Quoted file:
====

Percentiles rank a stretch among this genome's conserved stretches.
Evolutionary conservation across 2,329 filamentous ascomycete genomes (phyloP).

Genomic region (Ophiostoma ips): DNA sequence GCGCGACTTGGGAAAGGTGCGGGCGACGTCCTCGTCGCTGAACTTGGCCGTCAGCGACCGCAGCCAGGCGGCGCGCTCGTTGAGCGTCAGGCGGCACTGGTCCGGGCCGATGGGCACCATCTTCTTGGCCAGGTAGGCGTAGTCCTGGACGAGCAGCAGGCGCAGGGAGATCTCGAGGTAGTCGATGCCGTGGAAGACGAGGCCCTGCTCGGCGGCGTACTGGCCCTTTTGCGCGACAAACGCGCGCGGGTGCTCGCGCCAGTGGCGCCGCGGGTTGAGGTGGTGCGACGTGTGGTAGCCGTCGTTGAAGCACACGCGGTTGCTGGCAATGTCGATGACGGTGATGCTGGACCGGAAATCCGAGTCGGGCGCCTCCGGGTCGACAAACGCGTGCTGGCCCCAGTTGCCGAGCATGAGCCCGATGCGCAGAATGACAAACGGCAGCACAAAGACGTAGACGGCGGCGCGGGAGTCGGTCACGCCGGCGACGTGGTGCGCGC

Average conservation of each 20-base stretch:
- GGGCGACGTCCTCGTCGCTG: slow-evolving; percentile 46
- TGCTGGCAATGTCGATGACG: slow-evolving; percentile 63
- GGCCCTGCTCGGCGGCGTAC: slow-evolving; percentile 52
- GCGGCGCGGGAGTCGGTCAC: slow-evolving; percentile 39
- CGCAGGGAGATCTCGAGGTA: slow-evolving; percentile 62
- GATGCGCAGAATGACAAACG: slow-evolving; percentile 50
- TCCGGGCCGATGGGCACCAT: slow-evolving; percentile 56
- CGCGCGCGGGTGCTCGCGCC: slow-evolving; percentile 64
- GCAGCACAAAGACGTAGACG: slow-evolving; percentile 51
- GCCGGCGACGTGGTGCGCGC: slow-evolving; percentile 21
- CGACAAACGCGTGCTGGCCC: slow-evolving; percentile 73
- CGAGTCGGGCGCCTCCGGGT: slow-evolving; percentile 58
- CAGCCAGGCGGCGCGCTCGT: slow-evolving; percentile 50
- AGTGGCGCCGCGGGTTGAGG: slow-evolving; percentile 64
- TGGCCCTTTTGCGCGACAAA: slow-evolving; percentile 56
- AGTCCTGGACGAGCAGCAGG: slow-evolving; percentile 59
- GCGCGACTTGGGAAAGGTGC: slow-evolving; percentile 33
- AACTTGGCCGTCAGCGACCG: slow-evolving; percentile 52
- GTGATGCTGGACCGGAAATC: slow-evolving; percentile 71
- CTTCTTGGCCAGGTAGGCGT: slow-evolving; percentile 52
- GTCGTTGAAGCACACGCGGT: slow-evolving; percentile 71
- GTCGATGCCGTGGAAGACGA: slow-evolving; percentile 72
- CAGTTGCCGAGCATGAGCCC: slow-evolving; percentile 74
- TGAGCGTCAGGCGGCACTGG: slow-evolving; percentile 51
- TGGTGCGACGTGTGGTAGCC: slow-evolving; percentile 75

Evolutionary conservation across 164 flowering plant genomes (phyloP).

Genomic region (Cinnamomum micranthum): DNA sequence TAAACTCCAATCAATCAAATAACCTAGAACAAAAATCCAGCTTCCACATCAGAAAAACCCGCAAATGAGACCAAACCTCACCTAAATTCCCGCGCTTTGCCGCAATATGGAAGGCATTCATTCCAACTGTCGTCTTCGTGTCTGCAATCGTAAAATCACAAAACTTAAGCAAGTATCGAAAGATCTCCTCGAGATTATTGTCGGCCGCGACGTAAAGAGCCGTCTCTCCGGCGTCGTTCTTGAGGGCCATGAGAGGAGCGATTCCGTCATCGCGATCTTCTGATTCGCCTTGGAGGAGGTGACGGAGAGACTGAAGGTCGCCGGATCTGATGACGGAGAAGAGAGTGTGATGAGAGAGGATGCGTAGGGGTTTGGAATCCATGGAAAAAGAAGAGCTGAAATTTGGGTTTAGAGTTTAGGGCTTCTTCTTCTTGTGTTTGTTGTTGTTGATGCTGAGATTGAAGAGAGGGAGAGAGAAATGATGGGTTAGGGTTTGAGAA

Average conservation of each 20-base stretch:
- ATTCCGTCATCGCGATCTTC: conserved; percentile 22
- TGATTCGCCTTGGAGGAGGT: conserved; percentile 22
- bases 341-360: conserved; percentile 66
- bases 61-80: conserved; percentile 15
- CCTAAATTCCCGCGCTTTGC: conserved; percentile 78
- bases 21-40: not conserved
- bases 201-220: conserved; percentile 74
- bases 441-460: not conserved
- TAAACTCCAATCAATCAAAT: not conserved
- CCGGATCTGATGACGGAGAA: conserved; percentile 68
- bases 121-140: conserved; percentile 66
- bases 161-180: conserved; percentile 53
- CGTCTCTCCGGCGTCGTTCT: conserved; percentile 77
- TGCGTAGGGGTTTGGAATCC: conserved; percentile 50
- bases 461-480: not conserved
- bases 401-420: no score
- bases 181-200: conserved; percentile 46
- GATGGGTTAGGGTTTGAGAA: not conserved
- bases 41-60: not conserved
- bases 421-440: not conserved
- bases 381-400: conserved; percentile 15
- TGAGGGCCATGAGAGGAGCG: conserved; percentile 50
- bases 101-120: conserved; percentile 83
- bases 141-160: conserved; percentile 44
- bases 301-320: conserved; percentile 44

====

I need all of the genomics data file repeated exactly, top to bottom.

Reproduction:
Percentiles rank a stretch among this genome's conserved stretches.
Evolutionary conservation across 2,329 filamentous ascomycete genomes (phyloP).

Genomic region (Ophiostoma ips): DNA sequence GCGCGACTTGGGAAAGGTGCGGGCGACGTCCTCGTCGCTGAACTTGGCCGTCAGCGACCGCAGCCAGGCGGCGCGCTCGTTGAGCGTCAGGCGGCACTGGTCCGGGCCGATGGGCACCATCTTCTTGGCCAGGTAGGCGTAGTCCTGGACGAGCAGCAGGCGCAGGGAGATCTCGAGGTAGTCGATGCCGTGGAAGACGAGGCCCTGCTCGGCGGCGTACTGGCCCTTTTGCGCGACAAACGCGCGCGGGTGCTCGCGCCAGTGGCGCCGCGGGTTGAGGTGGTGCGACGTGTGGTAGCCGTCGTTGAAGCACACGCGGTTGCTGGCAATGTCGATGACGGTGATGCTGGACCGGAAATCCGAGTCGGGCGCCTCCGGGTCGACAAACGCGTGCTGGCCCCAGTTGCCGAGCATGAGCCCGATGCGCAGAATGACAAACGGCAGCACAAAGACGTAGACGGCGGCGCGGGAGTCGGTCACGCCGGCGACGTGGTGCGCGC

Average conservation of each 20-base stretch:
- GGGCGACGTCCTCGTCGCTG: slow-evolving; percentile 46
- TGCTGGCAATGTCGATGACG: slow-evolving; percentile 63
- GGCCCTGCTCGGCGGCGTAC: slow-evolving; percentile 52
- GCGGCGCGGGAGTCGGTCAC: slow-evolving; percentile 39
- CGCAGGGAGATCTCGAGGTA: slow-evolving; percentile 62
- GATGCGCAGAATGACAAACG: slow-evolving; percentile 50
- TCCGGGCCGATGGGCACCAT: slow-evolving; percentile 56
- CGCGCGCGGGTGCTCGCGCC: slow-evolving; percentile 64
- GCAGCACAAAGACGTAGACG: slow-evolving; percentile 51
- GCCGGCGACGTGGTGCGCGC: slow-evolving; percentile 21
- CGACAAACGCGTGCTGGCCC: slow-evolving; percentile 73
- CGAGTCGGGCGCCTCCGGGT: slow-evolving; percentile 58
- CAGCCAGGCGGCGCGCTCGT: slow-evolving; percentile 50
- AGTGGCGCCGCGGGTTGAGG: slow-evolving; percentile 64
- TGGCCCTTTTGCGCGACAAA: slow-evolving; percentile 56
- AGTCCTGGACGAGCAGCAGG: slow-evolving; percentile 59
- GCGCGACTTGGGAAAGGTGC: slow-evolving; percentile 33
- AACTTGGCCGTCAGCGACCG: slow-evolving; percentile 52
- GTGATGCTGGACCGGAAATC: slow-evolving; percentile 71
- CTTCTTGGCCAGGTAGGCGT: slow-evolving; percentile 52
- GTCGTTGAAGCACACGCGGT: slow-evolving; percentile 71
- GTCGATGCCGTGGAAGACGA: slow-evolving; percentile 72
- CAGTTGCCGAGCATGAGCCC: slow-evolving; percentile 74
- TGAGCGTCAGGCGGCACTGG: slow-evolving; percentile 51
- TGGTGCGACGTGTGGTAGCC: slow-evolving; percentile 75

Evolutionary conservation across 164 flowering plant genomes (phyloP).

Genomic region (Cinnamomum micranthum): DNA sequence TAAACTCCAATCAATCAAATAACCTAGAACAAAAATCCAGCTTCCACATCAGAAAAACCCGCAAATGAGACCAAACCTCACCTAAATTCCCGCGCTTTGCCGCAATATGGAAGGCATTCATTCCAACTGTCGTCTTCGTGTCTGCAATCGTAAAATCACAAAACTTAAGCAAGTATCGAAAGATCTCCTCGAGATTATTGTCGGCCGCGACGTAAAGAGCCGTCTCTCCGGCGTCGTTCTTGAGGGCCATGAGAGGAGCGATTCCGTCATCGCGATCTTCTGATTCGCCTTGGAGGAGGTGACGGAGAGACTGAAGGTCGCCGGATCTGATGACGGAGAAGAGAGTGTGATGAGAGAGGATGCGTAGGGGTTTGGAATCCATGGAAAAAGAAGAGCTGAAATTTGGGTTTAGAGTTTAGGGCTTCTTCTTCTTGTGTTTGTTGTTGTTGATGCTGAGATTGAAGAGAGGGAGAGAGAAATGATGGGTTAGGGTTTGAGAA

Average conservation of each 20-base stretch:
- ATTCCGTCATCGCGATCTTC: conserved; percentile 22
- TGATTCGCCTTGGAGGAGGT: conserved; percentile 22
- bases 341-360: conserved; percentile 66
- bases 61-80: conserved; percentile 15
- CCTAAATTCCCGCGCTTTGC: conserved; percentile 78
- bases 21-40: not conserved
- bases 201-220: conserved; percentile 74
- bases 441-460: not conserved
- TAAACTCCAATCAATCAAAT: not conserved
- CCGGATCTGATGACGGAGAA: conserved; percentile 68
- bases 121-140: conserved; percentile 66
- bases 161-180: conserved; percentile 53
- CGTCTCTCCGGCGTCGTTCT: conserved; percentile 77
- TGCGTAGGGGTTTGGAATCC: conserved; percentile 50
- bases 461-480: not conserved
- bases 401-420: no score
- bases 181-200: conserved; percentile 46
- GATGGGTTAGGGTTTGAGAA: not conserved
- bases 41-60: not conserved
- bases 421-440: not conserved
- bases 381-400: conserved; percentile 15
- TGAGGGCCATGAGAGGAGCG: conserved; percentile 50
- bases 101-120: conserved; percentile 83
- bases 141-160: conserved; percentile 44
- bases 301-320: conserved; percentile 44